This article is provided by FOLDOC - Free Online Dictionary of Computing (foldoc.org)

platform

A hardware and/or software architecture that serves as a foundation or base. The term originally dealt with hardware and often still refers to only a CPU model or computer family. For example, the x86 PC is the world's largest desktop computer platform. The terms "platform" and "environment" are used interchangeably. See multiplatform, hardware platform and environment.

An Operating System Platform
An operating system often implies the CPU hardware. For example, when an application "runs on the Windows platform," it means that the program has been compiled into the x86 machine language and runs under Windows. It implies x86 because Windows has run on x86 machines for decades. However, it briefly ran on ARM CPUs with Windows RT, and starting in 2018, Windows once again was able to run on ARM (see Windows 10 on ARM).

The macOS operating system means Intel x86 hardware, although in the past, it ran on PowerPC and Motorola 68000 CPUs. The Android platform means the Android OS on ARM CPUs, while Apple's mobile platform runs iOS on ARM (see ARM).

With Unix, hardware is not implied. Unix applications run on almost every CPU family and are compiled into the machine language of that hardware. The phrase "the xyz app runs on Unix" typically implies multiple CPUs. See Unix.

Platforms Provide Interfaces
An application can also be a platform if it is a base for other programs. For example, Web browsers accept third-party plug-ins, and the browser application becomes a platform to interface with. Any software can be defined as a platform if it provides programming interfaces (APIs), which are a set of rules and codes that applications are written to interact with. Social media networks such as Facebook and Twitter provide APIs and are thus called "social media platforms." See application framework and online platform.
Copyright © 1981-2019 by The Computer Language Company Inc. All Rights reserved. THIS DEFINITION IS FOR PERSONAL USE ONLY. All other reproduction is strictly prohibited without permission from the publisher.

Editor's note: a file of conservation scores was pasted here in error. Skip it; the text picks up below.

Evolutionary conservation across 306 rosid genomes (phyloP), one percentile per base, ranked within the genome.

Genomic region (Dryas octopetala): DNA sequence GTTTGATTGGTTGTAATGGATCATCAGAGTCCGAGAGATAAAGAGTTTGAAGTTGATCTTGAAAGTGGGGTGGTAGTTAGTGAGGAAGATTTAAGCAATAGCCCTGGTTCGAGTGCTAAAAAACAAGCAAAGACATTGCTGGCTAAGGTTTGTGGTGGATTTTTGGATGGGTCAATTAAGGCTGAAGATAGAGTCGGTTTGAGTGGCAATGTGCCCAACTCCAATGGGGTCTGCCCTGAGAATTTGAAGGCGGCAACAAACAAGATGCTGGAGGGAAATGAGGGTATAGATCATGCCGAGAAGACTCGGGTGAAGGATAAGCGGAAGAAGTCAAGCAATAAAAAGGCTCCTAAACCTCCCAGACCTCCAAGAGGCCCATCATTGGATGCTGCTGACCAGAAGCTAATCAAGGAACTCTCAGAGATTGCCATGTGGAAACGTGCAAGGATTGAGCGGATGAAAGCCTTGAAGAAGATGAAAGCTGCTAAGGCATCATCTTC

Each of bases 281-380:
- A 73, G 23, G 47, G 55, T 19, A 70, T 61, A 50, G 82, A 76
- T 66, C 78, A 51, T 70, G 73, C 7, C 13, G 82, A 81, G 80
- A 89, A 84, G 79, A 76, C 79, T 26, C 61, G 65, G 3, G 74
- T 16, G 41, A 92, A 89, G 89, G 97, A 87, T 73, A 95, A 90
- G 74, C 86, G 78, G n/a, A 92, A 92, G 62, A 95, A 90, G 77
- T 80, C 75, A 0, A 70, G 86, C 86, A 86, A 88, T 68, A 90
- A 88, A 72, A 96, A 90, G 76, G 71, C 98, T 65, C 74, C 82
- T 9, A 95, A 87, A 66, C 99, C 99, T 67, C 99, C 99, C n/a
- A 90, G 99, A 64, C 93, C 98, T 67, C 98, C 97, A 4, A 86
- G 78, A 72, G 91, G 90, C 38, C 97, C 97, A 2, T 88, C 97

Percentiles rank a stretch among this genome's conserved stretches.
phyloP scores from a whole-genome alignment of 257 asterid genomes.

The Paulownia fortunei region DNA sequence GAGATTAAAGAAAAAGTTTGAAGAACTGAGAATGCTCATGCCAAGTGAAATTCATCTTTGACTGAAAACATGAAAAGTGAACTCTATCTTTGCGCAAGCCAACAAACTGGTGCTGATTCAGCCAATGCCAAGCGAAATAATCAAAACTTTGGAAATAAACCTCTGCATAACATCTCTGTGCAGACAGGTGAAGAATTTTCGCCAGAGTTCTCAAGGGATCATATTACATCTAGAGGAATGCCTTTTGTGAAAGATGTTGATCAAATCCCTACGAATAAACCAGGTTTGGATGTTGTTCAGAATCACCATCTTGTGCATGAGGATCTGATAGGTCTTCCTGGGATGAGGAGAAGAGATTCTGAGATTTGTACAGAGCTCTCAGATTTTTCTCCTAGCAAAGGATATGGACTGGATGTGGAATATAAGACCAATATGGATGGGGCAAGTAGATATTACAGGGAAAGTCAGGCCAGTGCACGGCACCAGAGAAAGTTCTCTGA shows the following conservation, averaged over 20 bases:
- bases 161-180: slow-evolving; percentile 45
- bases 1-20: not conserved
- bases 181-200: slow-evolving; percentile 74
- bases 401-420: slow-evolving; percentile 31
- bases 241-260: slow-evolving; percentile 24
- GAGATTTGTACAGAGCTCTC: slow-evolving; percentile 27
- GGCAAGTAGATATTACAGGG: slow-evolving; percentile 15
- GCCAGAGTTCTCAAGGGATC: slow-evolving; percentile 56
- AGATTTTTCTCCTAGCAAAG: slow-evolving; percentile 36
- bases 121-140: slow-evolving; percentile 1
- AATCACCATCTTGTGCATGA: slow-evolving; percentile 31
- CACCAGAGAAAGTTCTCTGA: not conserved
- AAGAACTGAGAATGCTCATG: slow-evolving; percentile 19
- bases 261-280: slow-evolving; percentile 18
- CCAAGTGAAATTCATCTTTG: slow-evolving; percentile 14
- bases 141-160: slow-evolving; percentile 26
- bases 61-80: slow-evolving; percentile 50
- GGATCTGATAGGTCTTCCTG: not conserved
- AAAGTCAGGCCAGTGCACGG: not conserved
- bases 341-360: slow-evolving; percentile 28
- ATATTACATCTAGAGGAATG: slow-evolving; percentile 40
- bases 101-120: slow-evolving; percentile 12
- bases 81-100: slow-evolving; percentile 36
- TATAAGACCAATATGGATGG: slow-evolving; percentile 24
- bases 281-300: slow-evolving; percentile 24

References in periodicals archive ?
A dead blow hammer with a nonmarring head was used to strike the center of the force platform. By measuring the resulting x(t) and y(t) with the force platform and force treadmill, respectively, the transfer function of the GRF transmission dynamics was determined from (1).
The investigator then activated the quick-release lever on the winch, releasing the rolling platform into a gravity-propelled fall that terminated when the prosthetic limb contacted the force platform. Ten warm-up trials of heights less than or equal to 5 cm were performed to acclimate the subject to the sensation of the impact event and minimize the possibility of startle effects; these warm-up trials were performed using the first randomly ordered experimental stiffness condition.
The first step in the assessment was the quantification of tremor frequency using EMG, and a force platform protocol described by Yarrow et al.
In particular, analysis with the force platform balance yielded a statistically significant decrease (p<0.050) in sway path, sway area and A-P sway values with eyes shut, in addition to a non-statistically significant decrease in the same parameters with eyes open.
Foot placement on the NeuroCom Balance Master[R] force platform was standardized with the medial malleoli aligned with the dark blue line, the heel at the "M" line as marked on the force platform, and with crutch tips set inside the corners of the blue box on the force platform.
Each specimen was mounted to a drop fixture (guillotine-type track), which was positioned above a force platform (AMTI Corp., Watertown, Massachusetts).
"This platform provides a large number of our customers in Asia the ability to come online using our sales force platform, which is managed in a cloud environment using a Software as a Service model to host that capability," he explains.
The scientists used a force platform - a device similar to a weighing machine - to measure the impact of each fall made by the 12 volunteers, all of whom were experienced in martial arts.
Using a force platform, the researchers were able to measure the force of each fall and compare this to known information about the amount of impact a patient with osteoporosis can withstand.
Both subjects were asked to walk normally with their own shoes at a self selected speed on a flat surface and pass one leg at a time over a Kistler[R] force platform that was placed in the middle of the 8m walkway.
For the Landing Test, we used a force platform to measure three dimensional ground reaction force variability after landing on one leg, principally in the mediolateral direction (Goldie et al 1989).